- Lucy Walter (1630–1658): mistress to King Charles II of England during his exile
- Barbara Palmer, 1st Duchess of Cleveland (1640–1709): first official mistress at the court of King Charles II of England
- Françoise-Athénaïs, marquise de Montespan (1641–1707): mistress to King Louis XIV of France
- Louise de la Vallière (1644–1710): mistress to King Louis XIV of France
- Nell Gwyn (1650–1687): actress, mistress to King Charles II of England
18th and 19th centuries
- Claudine Alexandrine Guérin de Tencin (1681–1749)
- Louise Julie, Comtesse de Mailly (1710–1751)
- Marie-Anne de Mailly-Nesle duchess de Châteauroux (1717–1744)
- Kitty Fisher (died 1767)
- Madame de Pompadour (1721–1764): the famous mistress and longtime favorite of King Louis XV
- Marie-Louise O'Murphy (1737–1814)
- Madame du Barry (1743–1793)
- Sophia Baddeley (1745–1786)
- Støvlet-Cathrine (1745–1805)
- Frances Villiers, Countess of Jersey (1753–1821)
- Grace Elliott (1754?–1823)
- Dorothy Jordan (1761–1816)
- Harriette Wilson (1786–1846)
- Umrao Jaan (1804–1875) Lucknow, India
- La Païva (1819–1884)
- Lola Montez (1821–1861)
- Marie Duplessis (1824–1847)
- Cora Pearl (1835–1886)
- Eliza Lynch (1835–1886)
- Virginia Oldoini, Countess di Castiglione (1837–1899)
- Catherine Walters (1839–1920)
- Blanche d'Antigny (1840–1874)
- Lillie Langtry (1853–1929)
- Katharina Schratt (1853–1940), companion of Emperor Franz Josef
- Mary Cornwallis-West (1858-1920), aka as Patsy Cornwallis
- Daisy Greville, Countess of Warwick (1861–1938)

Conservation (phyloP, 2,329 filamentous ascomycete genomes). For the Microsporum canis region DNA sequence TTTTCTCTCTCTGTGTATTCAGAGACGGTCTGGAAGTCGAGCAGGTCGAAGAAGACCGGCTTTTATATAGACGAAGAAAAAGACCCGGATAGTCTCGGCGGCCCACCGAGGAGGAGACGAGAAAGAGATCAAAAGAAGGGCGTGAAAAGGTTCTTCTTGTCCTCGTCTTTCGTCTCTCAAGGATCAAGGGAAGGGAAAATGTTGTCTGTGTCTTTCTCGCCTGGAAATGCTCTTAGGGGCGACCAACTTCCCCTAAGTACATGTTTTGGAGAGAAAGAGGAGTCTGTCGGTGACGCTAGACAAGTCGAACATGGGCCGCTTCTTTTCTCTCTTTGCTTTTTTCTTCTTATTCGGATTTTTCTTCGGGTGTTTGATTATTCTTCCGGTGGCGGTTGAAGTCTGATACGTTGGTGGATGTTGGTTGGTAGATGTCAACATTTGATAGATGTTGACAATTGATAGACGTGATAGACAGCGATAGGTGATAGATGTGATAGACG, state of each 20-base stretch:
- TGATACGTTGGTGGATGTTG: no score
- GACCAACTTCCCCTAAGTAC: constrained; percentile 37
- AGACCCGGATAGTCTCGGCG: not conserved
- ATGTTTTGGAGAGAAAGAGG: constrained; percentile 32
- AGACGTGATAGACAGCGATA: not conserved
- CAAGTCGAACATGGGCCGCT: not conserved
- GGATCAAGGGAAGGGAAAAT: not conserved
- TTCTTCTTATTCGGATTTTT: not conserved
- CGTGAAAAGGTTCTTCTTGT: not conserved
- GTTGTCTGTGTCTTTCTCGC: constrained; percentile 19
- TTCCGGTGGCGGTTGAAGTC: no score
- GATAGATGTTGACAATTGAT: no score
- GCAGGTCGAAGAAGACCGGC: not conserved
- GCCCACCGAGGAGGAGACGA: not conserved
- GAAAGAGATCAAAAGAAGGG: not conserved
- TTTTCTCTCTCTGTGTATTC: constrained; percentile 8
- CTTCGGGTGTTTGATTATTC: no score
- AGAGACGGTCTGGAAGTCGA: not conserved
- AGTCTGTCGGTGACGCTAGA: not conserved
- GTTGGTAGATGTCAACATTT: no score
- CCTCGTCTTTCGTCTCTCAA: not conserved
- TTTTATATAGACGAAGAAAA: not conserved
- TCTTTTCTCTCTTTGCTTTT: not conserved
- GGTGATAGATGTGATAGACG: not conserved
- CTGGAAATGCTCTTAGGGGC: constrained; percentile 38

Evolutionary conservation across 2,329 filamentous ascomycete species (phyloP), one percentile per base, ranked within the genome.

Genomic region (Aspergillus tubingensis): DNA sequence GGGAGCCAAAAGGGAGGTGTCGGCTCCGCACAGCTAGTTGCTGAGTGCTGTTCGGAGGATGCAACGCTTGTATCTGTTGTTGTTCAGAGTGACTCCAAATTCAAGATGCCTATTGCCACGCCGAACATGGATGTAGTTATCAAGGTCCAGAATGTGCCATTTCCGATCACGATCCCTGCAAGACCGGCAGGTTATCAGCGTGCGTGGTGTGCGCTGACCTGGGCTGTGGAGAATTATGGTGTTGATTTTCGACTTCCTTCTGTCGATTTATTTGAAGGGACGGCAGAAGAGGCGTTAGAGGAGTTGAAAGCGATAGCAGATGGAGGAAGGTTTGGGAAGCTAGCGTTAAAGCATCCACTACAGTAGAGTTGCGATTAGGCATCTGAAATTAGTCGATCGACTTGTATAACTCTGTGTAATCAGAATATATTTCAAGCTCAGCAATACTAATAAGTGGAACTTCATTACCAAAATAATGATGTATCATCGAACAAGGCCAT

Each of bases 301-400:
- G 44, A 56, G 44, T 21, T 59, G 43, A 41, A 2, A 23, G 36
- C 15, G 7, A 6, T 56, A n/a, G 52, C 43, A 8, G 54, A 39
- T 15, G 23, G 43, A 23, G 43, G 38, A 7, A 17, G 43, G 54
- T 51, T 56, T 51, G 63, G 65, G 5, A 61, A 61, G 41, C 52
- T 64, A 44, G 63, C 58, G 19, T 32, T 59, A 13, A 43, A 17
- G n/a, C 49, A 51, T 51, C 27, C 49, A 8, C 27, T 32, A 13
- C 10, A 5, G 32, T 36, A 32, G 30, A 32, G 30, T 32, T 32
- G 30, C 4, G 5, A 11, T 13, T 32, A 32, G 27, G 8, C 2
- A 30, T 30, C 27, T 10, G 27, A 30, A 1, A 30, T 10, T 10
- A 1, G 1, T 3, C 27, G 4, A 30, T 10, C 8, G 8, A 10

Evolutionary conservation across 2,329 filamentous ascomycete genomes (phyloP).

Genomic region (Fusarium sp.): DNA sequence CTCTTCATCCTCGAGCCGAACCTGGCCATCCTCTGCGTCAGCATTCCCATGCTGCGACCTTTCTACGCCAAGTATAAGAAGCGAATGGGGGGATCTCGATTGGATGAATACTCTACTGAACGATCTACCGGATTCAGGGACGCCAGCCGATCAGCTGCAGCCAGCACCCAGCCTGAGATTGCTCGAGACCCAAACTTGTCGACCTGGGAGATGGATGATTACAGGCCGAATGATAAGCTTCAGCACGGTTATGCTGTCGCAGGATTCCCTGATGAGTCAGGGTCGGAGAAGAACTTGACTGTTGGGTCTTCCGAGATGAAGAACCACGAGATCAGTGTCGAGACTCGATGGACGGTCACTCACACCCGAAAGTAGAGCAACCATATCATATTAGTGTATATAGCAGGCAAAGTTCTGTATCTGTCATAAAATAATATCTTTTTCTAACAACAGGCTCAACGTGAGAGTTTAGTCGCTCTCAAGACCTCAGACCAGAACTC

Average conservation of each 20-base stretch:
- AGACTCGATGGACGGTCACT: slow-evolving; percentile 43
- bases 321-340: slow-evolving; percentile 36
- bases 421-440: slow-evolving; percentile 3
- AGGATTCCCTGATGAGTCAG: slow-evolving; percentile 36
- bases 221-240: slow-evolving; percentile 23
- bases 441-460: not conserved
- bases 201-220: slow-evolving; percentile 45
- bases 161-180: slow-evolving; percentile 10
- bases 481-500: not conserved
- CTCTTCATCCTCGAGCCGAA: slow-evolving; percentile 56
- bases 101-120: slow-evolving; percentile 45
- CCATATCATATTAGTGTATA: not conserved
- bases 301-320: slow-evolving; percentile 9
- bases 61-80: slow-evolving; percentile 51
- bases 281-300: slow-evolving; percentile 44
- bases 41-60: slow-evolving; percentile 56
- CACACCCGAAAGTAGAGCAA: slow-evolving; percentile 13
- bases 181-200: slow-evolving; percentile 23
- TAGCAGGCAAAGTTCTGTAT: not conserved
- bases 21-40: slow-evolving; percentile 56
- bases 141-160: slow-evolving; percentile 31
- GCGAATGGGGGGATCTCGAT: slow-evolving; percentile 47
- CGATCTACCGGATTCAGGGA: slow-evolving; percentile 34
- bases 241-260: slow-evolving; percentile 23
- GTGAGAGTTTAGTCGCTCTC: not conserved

- La Belle Otero (1868–1965)
- Alice Keppel (1869–1947)
- Liane de Pougy (1869–1950)
- Clara Ward, Princesse de Caraman-Chimay (1873–1916)
- "Klondike Kate" Rockwell (1873–1957)
- Mata Hari (1876–1917)
In addition to the list above, the term "courtesan" has often been used in a political context in an attempt to damage the reputation of a powerful woman, or disparage her importance. Because of this, there is still much historical debate over whether certain women in history can be referred to as courtesans. For example, the title was applied to the Byzantine empress Theodora, who had started life as an erotic actress but later became the wife of the Emperor Justinian and, after her death, an Orthodox saint. The term has also been applied to influential women like Anne Boleyn, Madaline Bishop, Diane de Poitiers, Mathilde Kschessinska, Pamela Harriman, Eva Perón and Gabrielle "Coco" Chanel. The attempt to define such women as courtesans is often intended to draw attention to certain perceived qualities, ambitions or conduct which are held to be courtesan-like.
Famous courtesans in fiction
- Madame Gabrielle from Dora Levy Mossanen. Courtesan: A Novel. Touchstone, 2005. ISBN 0-7432-4678-0